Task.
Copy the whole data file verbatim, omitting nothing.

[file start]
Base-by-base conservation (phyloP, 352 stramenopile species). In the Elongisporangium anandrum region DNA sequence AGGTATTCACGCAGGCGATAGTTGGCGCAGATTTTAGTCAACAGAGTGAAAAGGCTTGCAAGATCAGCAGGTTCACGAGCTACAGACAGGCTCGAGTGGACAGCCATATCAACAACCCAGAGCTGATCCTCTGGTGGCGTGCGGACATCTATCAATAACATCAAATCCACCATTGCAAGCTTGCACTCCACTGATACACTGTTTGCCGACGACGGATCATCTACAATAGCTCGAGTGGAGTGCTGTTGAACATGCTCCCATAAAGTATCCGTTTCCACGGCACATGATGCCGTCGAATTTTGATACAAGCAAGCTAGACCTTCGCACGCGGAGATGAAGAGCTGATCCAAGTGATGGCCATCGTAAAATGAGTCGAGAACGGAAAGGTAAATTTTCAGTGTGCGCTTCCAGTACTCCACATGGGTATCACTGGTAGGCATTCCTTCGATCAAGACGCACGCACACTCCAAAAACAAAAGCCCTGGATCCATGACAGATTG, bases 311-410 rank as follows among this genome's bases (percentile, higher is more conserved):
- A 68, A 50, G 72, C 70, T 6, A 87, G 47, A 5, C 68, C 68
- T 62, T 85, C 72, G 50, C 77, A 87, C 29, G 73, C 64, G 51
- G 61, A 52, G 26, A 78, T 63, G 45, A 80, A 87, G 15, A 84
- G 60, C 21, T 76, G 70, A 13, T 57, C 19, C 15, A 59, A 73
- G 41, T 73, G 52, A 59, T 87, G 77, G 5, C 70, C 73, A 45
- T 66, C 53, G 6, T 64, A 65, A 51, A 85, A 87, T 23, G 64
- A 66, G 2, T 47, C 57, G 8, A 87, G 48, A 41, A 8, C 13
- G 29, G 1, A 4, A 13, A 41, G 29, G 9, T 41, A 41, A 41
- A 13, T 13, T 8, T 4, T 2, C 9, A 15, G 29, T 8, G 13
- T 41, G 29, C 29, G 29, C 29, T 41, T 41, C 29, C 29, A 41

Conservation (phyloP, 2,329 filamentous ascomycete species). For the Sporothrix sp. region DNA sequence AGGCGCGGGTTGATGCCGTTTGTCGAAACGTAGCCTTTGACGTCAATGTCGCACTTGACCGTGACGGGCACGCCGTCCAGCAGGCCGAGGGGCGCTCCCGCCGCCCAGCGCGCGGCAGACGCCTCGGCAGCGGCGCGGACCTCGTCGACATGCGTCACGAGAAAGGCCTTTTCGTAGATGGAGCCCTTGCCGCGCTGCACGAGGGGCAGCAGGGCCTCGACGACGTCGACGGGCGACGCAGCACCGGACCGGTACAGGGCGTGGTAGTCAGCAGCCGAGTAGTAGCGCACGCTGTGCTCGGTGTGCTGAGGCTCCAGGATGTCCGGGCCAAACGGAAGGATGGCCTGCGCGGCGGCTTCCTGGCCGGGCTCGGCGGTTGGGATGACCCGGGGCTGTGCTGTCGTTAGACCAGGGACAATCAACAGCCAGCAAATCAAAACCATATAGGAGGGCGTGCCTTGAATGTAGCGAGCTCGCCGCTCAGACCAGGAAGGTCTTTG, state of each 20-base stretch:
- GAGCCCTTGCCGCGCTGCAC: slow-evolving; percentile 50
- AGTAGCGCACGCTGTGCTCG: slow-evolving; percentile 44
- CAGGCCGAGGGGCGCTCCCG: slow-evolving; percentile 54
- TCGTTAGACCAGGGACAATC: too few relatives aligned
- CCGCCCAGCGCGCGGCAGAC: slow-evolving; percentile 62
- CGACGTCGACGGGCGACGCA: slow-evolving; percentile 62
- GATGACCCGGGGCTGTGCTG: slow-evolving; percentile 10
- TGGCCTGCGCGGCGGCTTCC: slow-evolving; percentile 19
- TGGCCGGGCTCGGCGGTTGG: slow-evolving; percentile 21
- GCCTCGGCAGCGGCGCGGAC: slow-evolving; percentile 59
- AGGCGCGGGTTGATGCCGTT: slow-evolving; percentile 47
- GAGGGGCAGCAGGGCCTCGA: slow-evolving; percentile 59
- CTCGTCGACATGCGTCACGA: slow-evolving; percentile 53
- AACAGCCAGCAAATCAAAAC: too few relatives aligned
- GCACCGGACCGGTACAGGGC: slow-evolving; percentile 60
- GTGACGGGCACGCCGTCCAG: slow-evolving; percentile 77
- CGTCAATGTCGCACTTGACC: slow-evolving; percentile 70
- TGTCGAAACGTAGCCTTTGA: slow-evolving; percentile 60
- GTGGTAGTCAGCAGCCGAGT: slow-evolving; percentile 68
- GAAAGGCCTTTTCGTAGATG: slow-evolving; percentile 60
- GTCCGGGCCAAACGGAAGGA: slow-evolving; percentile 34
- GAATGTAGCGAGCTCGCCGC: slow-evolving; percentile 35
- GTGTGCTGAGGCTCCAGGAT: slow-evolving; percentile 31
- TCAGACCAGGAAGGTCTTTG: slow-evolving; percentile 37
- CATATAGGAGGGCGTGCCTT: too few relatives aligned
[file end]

Base-by-base conservation (phyloP, 352 stramenopile species). In the Elongisporangium anandrum region DNA sequence AGGTATTCACGCAGGCGATAGTTGGCGCAGATTTTAGTCAACAGAGTGAAAAGGCTTGCAAGATCAGCAGGTTCACGAGCTACAGACAGGCTCGAGTGGACAGCCATATCAACAACCCAGAGCTGATCCTCTGGTGGCGTGCGGACATCTATCAATAACATCAAATCCACCATTGCAAGCTTGCACTCCACTGATACACTGTTTGCCGACGACGGATCATCTACAATAGCTCGAGTGGAGTGCTGTTGAACATGCTCCCATAAAGTATCCGTTTCCACGGCACATGATGCCGTCGAATTTTGATACAAGCAAGCTAGACCTTCGCACGCGGAGATGAAGAGCTGATCCAAGTGATGGCCATCGTAAAATGAGTCGAGAACGGAAAGGTAAATTTTCAGTGTGCGCTTCCAGTACTCCACATGGGTATCACTGGTAGGCATTCCTTCGATCAAGACGCACGCACACTCCAAAAACAAAAGCCCTGGATCCATGACAGATTG, bases 311-410 rank as follows among this genome's bases (percentile, higher is more conserved):
- A 68, A 50, G 72, C 70, T 6, A 87, G 47, A 5, C 68, C 68
- T 62, T 85, C 72, G 50, C 77, A 87, C 29, G 73, C 64, G 51
- G 61, A 52, G 26, A 78, T 63, G 45, A 80, A 87, G 15, A 84
- G 60, C 21, T 76, G 70, A 13, T 57, C 19, C 15, A 59, A 73
- G 41, T 73, G 52, A 59, T 87, G 77, G 5, C 70, C 73, A 45
- T 66, C 53, G 6, T 64, A 65, A 51, A 85, A 87, T 23, G 64
- A 66, G 2, T 47, C 57, G 8, A 87, G 48, A 41, A 8, C 13
- G 29, G 1, A 4, A 13, A 41, G 29, G 9, T 41, A 41, A 41
- A 13, T 13, T 8, T 4, T 2, C 9, A 15, G 29, T 8, G 13
- T 41, G 29, C 29, G 29, C 29, T 41, T 41, C 29, C 29, A 41

Conservation (phyloP, 2,329 filamentous ascomycete species). For the Sporothrix sp. region DNA sequence AGGCGCGGGTTGATGCCGTTTGTCGAAACGTAGCCTTTGACGTCAATGTCGCACTTGACCGTGACGGGCACGCCGTCCAGCAGGCCGAGGGGCGCTCCCGCCGCCCAGCGCGCGGCAGACGCCTCGGCAGCGGCGCGGACCTCGTCGACATGCGTCACGAGAAAGGCCTTTTCGTAGATGGAGCCCTTGCCGCGCTGCACGAGGGGCAGCAGGGCCTCGACGACGTCGACGGGCGACGCAGCACCGGACCGGTACAGGGCGTGGTAGTCAGCAGCCGAGTAGTAGCGCACGCTGTGCTCGGTGTGCTGAGGCTCCAGGATGTCCGGGCCAAACGGAAGGATGGCCTGCGCGGCGGCTTCCTGGCCGGGCTCGGCGGTTGGGATGACCCGGGGCTGTGCTGTCGTTAGACCAGGGACAATCAACAGCCAGCAAATCAAAACCATATAGGAGGGCGTGCCTTGAATGTAGCGAGCTCGCCGCTCAGACCAGGAAGGTCTTTG, state of each 20-base stretch:
- GAGCCCTTGCCGCGCTGCAC: slow-evolving; percentile 50
- AGTAGCGCACGCTGTGCTCG: slow-evolving; percentile 44
- CAGGCCGAGGGGCGCTCCCG: slow-evolving; percentile 54
- TCGTTAGACCAGGGACAATC: too few relatives aligned
- CCGCCCAGCGCGCGGCAGAC: slow-evolving; percentile 62
- CGACGTCGACGGGCGACGCA: slow-evolving; percentile 62
- GATGACCCGGGGCTGTGCTG: slow-evolving; percentile 10
- TGGCCTGCGCGGCGGCTTCC: slow-evolving; percentile 19
- TGGCCGGGCTCGGCGGTTGG: slow-evolving; percentile 21
- GCCTCGGCAGCGGCGCGGAC: slow-evolving; percentile 59
- AGGCGCGGGTTGATGCCGTT: slow-evolving; percentile 47
- GAGGGGCAGCAGGGCCTCGA: slow-evolving; percentile 59
- CTCGTCGACATGCGTCACGA: slow-evolving; percentile 53
- AACAGCCAGCAAATCAAAAC: too few relatives aligned
- GCACCGGACCGGTACAGGGC: slow-evolving; percentile 60
- GTGACGGGCACGCCGTCCAG: slow-evolving; percentile 77
- CGTCAATGTCGCACTTGACC: slow-evolving; percentile 70
- TGTCGAAACGTAGCCTTTGA: slow-evolving; percentile 60
- GTGGTAGTCAGCAGCCGAGT: slow-evolving; percentile 68
- GAAAGGCCTTTTCGTAGATG: slow-evolving; percentile 60
- GTCCGGGCCAAACGGAAGGA: slow-evolving; percentile 34
- GAATGTAGCGAGCTCGCCGC: slow-evolving; percentile 35
- GTGTGCTGAGGCTCCAGGAT: slow-evolving; percentile 31
- TCAGACCAGGAAGGTCTTTG: slow-evolving; percentile 37
- CATATAGGAGGGCGTGCCTT: too few relatives aligned